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sábado, 7 de abril de 2012

A critical view of Brazil’s Investment Opportunities: Interview with Paulo Moura

Today Brazil is one of the emerging markets attractive for investments. Despite the incentives typical for strategic approach for creating favorable conditions, there might be some hidden drawbacks in policy or environment that might affect investors’ decision-making.
Professor Paulo Moura, Political Scientist, reviews critically the current investment climate in Brazil.
Paulo Moura is a pundit who has a lot of public appearances in radio and newspapers generating many controversies. His critical view of the current Brazilian government can enlighten the most naive investors. Moura is a professor of Political Science at the Lutheran University of Brazil (Ulbra) and a doctor in Social Communications graduated at PUC-RS. In an exclusive interview to Timizzer, Moura alerts for the level of corruption in Brazil, and says that he does not believe that the country would do a larger tax reform. Also, he thinks that all changes must benefit just special interest groups. However, Moura points out that more government concessions may happen at president Dilma Roussef’s term.
Timizzer – Do you believe that mayoral elections this year and the coming major international events such as the World Cup and the Olympics would boost Brazil to have extraordinary investments in infrastructure?
Paulo Moura – The investments are already happening, but is possible that several works can’t meet the deadlines.
Timizzer – Everyday we see new announcements of foreing investment in Brazil, despite the recurrent new about corruption in the country. Do you think one day that credibility would fall or foreign investors are not worried about that?
Paulo Moura – The world is in a crisis and, so far, Brazil is one of the places where you can invest with a return even with the existing corruption. It is better to profit in a country with corruption rather than the opposite. However, we have to take into consideration that the political and legal constraints are also growing.
Timizzer – There is a lot of misinformation from international investors about Brazil. Many international analysts even see Brazil’s incumbent party, the Workers Party (PT), as pro-business. However, entrepreneurs in the country struggle to pay all the taxes to deal with the increasing bureaucracy and the lack of infrastructure. What is your opinion about this contradiction?
Paulo Moura – PT is a social-democratic party. A long time ago the party is no longer an anti-system party and became the main party of the system. Nevertheless, it is party which spurs the state intervention in the economy and believes that income distribution is better than the market. Specifically, when PT is part of the government it chooses who the money is going to be distributed to, but here we have the same logic of the previous answer. It is better to profit in a place with burdens rather than not to.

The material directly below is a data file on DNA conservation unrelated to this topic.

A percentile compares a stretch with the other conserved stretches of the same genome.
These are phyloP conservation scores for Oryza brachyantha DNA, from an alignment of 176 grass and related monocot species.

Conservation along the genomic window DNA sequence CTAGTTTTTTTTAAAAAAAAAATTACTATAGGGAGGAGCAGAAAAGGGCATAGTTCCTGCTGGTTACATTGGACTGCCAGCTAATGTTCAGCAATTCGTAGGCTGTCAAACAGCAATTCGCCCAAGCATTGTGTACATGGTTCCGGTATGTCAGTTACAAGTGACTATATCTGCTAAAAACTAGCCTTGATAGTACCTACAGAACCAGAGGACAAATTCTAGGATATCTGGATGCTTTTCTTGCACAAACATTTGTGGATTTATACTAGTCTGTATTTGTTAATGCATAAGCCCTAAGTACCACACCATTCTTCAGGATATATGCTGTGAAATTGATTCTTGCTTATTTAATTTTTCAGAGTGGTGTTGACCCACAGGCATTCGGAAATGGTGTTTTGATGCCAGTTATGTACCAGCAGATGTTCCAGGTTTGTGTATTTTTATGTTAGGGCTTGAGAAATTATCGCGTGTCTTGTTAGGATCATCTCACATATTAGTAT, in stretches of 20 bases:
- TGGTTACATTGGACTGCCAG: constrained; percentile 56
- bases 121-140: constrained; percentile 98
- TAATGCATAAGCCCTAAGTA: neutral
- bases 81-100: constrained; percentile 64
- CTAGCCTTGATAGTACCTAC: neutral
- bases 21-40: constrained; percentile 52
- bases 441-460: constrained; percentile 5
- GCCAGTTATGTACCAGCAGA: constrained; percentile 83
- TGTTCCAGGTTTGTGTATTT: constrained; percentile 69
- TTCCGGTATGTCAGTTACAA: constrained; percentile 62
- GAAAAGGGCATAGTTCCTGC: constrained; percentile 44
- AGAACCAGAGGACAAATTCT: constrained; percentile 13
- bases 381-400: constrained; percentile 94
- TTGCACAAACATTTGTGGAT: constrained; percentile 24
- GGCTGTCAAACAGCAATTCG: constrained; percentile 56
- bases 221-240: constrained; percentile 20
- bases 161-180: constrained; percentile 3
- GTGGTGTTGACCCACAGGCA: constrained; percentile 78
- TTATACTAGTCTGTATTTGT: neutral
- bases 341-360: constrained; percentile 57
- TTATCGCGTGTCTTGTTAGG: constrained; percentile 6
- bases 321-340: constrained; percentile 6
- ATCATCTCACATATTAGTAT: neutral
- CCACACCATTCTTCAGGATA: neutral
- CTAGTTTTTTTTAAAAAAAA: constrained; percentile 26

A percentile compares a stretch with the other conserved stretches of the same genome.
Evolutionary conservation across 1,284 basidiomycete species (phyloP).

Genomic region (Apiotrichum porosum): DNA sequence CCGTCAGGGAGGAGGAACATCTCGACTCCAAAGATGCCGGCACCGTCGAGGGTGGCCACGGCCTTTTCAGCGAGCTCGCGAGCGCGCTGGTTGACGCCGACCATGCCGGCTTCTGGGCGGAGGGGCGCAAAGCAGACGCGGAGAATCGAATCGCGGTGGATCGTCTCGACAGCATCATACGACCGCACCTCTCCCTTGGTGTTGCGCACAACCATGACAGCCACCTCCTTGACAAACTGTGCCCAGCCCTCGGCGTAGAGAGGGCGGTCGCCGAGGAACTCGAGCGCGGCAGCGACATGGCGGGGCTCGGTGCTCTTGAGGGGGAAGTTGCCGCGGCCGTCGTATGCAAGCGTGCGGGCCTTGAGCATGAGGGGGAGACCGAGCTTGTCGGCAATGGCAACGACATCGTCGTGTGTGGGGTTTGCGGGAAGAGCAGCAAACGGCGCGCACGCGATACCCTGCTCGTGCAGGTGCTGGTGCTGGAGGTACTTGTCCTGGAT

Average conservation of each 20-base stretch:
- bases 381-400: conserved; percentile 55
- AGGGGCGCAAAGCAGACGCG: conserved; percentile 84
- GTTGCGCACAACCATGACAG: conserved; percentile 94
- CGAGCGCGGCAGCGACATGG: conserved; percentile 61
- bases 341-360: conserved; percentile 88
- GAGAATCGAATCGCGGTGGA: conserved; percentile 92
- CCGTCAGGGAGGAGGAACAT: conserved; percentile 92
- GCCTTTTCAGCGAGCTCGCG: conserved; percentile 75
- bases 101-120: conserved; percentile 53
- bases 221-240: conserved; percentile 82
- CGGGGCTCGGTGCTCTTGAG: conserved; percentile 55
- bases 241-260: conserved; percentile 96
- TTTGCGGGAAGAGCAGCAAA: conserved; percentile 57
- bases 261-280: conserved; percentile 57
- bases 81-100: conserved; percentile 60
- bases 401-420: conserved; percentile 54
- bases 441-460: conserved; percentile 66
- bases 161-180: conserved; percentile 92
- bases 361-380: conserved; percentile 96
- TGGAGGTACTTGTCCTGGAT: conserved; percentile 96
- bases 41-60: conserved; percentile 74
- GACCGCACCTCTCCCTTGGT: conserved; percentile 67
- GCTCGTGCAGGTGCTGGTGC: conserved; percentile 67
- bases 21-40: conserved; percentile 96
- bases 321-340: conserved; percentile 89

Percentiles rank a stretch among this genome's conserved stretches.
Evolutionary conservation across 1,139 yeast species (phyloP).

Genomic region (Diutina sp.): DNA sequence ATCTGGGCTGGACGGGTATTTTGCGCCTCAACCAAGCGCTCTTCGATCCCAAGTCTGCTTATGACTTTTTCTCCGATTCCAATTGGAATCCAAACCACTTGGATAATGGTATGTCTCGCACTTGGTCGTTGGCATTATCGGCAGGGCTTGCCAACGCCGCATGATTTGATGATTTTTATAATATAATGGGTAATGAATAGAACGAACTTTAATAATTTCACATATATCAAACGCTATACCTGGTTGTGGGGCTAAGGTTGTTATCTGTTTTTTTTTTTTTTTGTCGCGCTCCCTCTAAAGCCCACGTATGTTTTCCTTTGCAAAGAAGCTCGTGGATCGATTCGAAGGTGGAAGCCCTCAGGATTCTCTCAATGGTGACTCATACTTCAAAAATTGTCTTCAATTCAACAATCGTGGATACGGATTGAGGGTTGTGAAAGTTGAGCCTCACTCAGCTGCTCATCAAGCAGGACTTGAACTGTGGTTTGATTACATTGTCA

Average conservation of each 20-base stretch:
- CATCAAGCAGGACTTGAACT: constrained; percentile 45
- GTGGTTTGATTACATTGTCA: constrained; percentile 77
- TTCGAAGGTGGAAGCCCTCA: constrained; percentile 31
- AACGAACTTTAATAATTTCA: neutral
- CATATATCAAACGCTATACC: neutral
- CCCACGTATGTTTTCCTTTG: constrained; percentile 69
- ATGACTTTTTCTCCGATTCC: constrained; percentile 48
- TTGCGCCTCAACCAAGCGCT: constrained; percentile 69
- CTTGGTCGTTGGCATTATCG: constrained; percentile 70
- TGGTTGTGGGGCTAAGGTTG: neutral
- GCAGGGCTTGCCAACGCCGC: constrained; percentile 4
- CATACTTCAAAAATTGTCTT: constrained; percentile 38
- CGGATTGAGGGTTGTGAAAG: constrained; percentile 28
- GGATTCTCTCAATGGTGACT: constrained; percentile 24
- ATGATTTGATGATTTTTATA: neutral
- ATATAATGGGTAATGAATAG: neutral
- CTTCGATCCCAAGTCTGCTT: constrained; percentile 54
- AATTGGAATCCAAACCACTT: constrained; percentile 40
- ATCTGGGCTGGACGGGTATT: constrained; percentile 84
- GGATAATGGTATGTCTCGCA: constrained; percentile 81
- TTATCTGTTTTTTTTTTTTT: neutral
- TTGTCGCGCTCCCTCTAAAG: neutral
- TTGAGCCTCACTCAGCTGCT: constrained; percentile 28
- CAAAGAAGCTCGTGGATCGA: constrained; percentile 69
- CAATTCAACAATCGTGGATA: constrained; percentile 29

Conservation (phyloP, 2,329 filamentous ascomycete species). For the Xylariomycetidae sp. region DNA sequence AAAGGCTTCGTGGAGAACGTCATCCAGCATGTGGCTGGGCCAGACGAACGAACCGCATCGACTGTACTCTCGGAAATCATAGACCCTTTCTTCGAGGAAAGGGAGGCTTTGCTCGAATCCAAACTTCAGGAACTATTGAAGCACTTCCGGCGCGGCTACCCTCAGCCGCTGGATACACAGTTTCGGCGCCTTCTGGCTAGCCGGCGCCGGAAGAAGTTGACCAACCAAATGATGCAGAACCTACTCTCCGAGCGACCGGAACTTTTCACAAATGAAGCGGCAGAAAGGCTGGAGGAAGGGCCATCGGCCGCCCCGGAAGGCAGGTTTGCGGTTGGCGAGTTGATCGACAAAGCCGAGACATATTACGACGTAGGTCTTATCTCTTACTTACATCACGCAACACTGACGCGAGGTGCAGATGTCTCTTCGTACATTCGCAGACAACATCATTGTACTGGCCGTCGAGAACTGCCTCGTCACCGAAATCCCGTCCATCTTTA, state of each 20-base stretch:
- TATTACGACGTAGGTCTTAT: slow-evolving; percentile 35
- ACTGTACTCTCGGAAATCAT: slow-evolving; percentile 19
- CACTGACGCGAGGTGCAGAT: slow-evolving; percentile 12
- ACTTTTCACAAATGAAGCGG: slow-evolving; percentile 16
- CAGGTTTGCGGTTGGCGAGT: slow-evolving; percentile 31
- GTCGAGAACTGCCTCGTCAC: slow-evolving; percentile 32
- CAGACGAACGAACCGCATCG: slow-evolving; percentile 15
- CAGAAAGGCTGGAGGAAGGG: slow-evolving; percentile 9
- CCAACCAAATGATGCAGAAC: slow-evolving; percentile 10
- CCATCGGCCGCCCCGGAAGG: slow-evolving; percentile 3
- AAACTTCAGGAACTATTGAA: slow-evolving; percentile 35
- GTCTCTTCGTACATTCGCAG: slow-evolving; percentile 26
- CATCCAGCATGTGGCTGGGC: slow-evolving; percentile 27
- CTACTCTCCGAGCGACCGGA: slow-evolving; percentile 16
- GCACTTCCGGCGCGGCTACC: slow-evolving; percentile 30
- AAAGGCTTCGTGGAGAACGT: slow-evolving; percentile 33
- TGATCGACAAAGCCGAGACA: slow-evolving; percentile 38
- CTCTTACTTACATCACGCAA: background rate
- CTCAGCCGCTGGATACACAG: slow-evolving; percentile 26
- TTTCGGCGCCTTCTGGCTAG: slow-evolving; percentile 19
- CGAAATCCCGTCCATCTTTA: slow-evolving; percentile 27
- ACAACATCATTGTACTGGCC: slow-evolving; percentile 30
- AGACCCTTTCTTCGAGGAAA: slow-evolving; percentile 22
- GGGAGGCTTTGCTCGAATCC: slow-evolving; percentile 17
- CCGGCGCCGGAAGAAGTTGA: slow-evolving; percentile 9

Timizzer – The Brazilian government has shown signs of tax reliefs to some sectors. Is this trend going to continue? Is there a possibility for a larger tax reform?
Paulo Moura – I don’t see any perspective of tax reform. This system (the tax system) is the only system which is efficient for the Brazilian state. The government revenues even when the GDP slows down or the economy decreases. Who has the keys of the vaul to change this? The selected tax breaks are for the “friends of the king”. It explains the electoral funding that these benefited economic groups sponsor. The ones who lose are the taxpayers without any power of lobbying, but these citizens cannot realize the magic embedded into the complex Brazilian tax system.
Timizzer – The privatization of airports in a Workers Party government appears as a surprise. Do you think other privatizations can happen during president Dilma Roussef’s term?
Paulo Moura – I don’t see it as a surprise. The PT had privatized before, but this was hidden in a speak against the PSDB (Social Democratic Party, the oppostion). Now, with high popularity, Roussef decided to assume (the policy of privatizations). By the way, the PT says that “corruption just happens in privatization from others (parties)”. The party would not sell state-run companies to preserve the fallacy that concession is not privatization, but it may grant roads, ports, airports, and increase the number of PPPs in the infrastructure sector. They know the government is not efficient to do these tasks. Besides this, campaign funders always have a big eye on that and a strong lobby on these business.

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